Healthy Diet for Seniors

A balanced diet is needed to keep you steady on your feet

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This page was last updated on 9 August 2022

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    Eating a balanced diet is essential for body health and to avoid malnutrition. A healthy diet Fuels your body with energy and allows your muscles and bones to repair and grow. Strong muscles will make you more stable on your feet and strong bones are less likely to break during a fall.

    Why Is Eating Healthy Important for Fall Prevention?

    Lightheadedness and tiredness and are all symptoms of not eating well, these symptoms put you at higher risk of falling. Making sure you drink enough fluids is also a vital part of a healthy diet, dehydration can cause dizziness, fatigue and confusion.

    Tips for Eating Healthily:
    • Stay hydrated, drink regularly throughout the day
    • Don’t rush when eating, eating and chewing slower can stop you from overeating
    • Don’t skip meals, eat at least 3 meals a day
    • If you struggle to eat big meals, have smaller meals more often
    • Do not skip breakfast
    • Bake food instead of frying
    • Drink water over fizzy drinks
    • Eat fresh fruit instead of dried fruit

    Food Groups Needed for Healthy Eating

    There are 5 different food groups you should consume on a daily basis to maintain a balanced diet. Each food group should be consumed in moderation and some food groups should be consumed more than others.

    The 5 food groups are:

    • Fruit and vegetables
    • Starchy carbohydrates
    • Dairy
    • Proteins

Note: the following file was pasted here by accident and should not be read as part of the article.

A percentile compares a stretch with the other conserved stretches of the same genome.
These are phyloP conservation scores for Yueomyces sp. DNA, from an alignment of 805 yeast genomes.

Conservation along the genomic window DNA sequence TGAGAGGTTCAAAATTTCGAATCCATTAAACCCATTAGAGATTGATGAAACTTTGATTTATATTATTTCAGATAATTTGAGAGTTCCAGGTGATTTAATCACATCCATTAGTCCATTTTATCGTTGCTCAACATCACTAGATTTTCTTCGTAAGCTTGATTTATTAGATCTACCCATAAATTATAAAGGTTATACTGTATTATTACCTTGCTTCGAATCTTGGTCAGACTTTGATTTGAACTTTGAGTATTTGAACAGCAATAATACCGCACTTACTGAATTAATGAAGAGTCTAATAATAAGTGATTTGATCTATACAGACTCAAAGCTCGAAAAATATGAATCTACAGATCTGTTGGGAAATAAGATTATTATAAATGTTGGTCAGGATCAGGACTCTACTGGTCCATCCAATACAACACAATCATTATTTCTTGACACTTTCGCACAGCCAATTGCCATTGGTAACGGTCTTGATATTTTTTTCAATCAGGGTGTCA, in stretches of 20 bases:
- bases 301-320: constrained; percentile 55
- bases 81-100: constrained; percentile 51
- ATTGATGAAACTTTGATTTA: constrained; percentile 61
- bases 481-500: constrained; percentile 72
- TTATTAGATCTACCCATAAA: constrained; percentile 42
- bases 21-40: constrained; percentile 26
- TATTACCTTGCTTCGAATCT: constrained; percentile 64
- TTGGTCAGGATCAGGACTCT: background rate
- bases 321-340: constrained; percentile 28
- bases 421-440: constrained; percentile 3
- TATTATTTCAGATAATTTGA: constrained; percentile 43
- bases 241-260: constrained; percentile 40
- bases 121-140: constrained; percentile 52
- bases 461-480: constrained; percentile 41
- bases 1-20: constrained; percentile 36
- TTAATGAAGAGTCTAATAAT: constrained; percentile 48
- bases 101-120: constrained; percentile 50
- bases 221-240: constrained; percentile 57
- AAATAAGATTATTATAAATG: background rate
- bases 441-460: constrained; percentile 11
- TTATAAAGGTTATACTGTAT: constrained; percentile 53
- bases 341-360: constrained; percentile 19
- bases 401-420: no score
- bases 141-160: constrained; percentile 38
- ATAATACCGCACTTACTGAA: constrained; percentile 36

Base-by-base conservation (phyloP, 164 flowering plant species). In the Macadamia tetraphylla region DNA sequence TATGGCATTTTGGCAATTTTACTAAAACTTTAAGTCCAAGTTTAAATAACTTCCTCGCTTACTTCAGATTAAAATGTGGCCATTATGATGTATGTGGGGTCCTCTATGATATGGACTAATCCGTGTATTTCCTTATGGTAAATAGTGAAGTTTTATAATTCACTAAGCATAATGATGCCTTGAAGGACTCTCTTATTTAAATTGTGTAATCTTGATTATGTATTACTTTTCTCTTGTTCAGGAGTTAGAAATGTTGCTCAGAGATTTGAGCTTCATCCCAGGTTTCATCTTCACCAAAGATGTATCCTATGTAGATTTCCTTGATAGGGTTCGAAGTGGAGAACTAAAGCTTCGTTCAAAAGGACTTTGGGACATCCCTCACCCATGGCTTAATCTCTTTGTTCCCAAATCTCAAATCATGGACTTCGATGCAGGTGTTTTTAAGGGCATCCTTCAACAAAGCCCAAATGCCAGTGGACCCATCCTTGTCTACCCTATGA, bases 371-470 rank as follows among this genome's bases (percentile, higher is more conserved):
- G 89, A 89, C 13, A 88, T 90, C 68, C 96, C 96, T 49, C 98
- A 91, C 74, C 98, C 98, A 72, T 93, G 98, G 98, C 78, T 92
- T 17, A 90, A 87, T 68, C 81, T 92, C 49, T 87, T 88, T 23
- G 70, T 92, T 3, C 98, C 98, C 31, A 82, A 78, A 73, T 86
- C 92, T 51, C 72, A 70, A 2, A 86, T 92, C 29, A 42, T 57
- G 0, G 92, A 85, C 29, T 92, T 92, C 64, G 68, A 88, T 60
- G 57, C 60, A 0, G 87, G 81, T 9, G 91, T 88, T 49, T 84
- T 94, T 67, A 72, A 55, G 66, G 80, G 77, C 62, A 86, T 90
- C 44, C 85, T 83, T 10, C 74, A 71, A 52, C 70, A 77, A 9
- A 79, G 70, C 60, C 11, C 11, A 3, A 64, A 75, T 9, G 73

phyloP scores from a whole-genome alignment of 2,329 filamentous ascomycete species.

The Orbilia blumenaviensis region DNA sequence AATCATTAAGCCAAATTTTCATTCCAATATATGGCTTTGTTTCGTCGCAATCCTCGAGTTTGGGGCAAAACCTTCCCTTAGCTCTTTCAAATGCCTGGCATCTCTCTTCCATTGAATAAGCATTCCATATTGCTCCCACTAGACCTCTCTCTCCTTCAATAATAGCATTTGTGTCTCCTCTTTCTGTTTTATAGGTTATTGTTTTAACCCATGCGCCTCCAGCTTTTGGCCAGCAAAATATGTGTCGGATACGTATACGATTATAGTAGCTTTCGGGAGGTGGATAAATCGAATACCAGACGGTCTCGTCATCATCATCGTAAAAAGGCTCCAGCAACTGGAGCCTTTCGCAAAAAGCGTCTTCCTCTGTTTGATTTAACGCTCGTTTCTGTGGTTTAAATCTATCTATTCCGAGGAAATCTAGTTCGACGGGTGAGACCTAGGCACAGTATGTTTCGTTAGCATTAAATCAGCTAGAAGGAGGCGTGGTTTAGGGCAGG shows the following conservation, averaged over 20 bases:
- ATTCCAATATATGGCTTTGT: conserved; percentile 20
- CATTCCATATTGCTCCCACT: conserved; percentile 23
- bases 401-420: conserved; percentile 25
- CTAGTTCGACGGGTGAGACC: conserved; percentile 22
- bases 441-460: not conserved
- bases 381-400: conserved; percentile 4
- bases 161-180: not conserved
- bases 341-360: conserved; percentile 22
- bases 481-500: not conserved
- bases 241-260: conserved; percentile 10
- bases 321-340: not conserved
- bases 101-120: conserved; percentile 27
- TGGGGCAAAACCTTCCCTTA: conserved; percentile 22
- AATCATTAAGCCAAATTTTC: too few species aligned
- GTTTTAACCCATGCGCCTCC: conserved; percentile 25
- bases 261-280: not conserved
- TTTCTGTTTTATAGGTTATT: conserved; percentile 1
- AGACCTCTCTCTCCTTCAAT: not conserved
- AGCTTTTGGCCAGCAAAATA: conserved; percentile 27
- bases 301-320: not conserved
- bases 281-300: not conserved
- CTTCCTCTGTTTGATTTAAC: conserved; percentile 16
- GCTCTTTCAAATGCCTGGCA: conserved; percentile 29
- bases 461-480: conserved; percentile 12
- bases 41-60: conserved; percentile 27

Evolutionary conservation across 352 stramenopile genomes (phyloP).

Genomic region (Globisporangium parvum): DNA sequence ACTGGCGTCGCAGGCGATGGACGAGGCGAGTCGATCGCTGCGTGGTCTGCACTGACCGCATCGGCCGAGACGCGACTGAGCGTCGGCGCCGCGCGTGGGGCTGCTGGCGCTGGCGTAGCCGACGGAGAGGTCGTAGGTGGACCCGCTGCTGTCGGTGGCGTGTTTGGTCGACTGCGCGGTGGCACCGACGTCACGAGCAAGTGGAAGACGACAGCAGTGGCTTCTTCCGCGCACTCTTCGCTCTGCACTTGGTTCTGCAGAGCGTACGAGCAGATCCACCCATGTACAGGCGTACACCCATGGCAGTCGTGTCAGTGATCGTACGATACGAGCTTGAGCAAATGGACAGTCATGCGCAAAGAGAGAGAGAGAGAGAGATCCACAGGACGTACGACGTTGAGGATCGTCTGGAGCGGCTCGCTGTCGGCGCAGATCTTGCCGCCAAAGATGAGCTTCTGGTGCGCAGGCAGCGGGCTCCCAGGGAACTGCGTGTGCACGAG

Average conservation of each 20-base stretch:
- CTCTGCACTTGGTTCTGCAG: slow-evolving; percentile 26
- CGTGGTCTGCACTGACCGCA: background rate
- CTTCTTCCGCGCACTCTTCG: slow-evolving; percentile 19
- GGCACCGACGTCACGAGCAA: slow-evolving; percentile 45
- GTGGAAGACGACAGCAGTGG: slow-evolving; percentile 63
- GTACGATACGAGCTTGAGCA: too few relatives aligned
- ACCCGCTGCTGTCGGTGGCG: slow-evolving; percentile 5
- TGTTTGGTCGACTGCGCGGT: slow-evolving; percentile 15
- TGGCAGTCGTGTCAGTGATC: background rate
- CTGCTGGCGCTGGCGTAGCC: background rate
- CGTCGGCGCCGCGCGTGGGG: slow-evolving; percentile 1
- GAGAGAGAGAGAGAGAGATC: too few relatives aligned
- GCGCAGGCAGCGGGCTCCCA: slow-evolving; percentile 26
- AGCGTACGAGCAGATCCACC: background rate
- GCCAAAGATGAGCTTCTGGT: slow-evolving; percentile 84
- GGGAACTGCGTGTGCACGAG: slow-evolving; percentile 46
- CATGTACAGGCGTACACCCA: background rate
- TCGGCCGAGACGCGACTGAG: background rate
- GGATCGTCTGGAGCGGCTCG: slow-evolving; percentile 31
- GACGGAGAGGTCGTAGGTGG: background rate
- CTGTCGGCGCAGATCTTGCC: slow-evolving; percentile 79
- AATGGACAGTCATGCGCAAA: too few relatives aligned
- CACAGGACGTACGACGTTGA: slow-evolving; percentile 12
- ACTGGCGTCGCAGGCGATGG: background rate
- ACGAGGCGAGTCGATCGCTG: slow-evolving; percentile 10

• Fats

    Fruit and Vegetables

    It is recommended to eat at least 5 portions of fruit and vegetables a day. Overall fruit and vegetables should make up just over a third of your daily food intake.

    All types of fruits and vegetables count including frozen, fresh, juiced, pureed, tinned and dried. Be careful with certain types of fruit and vegetables such as dried, juiced and pureed as these tend to have added sugar. Read the nutrition values on the packaging to find out if your food has any added sugar so you know how much to consume.

    How Much Counts as One Portion?
    • Fresh, frozen and canned fruit and vegetables are 80g a portion
    • Dried fruit is around 30g a portion (stick to only one portion a day)
    • Juiced and pureed fruit and vegetables are 150ml a portion (stick to only one portion a day)

    Starchy Carbohydrates

    Carbohydrates should make up another third of your daily food intake. Carbohydrates provide the body with energy.

    Starchy Carbohydrates Include:
    • Bread
    • Pasta
    • Rice
    • Potatoes
    • Cereals
    • Noodles
    • Porridge

    Carbohydrates can be high in fibre; fibre helps your digestive system function properly. They also help you feel fuller and more satisfied for longer.


    It is recommended to eat around 2 – 3 servings of dairy foods a day. Dairy foods are packed with calcium and other essential vitamins which are great for bone health. However, dairy foods can often have a high amount of fat in them so be aware of your portion size.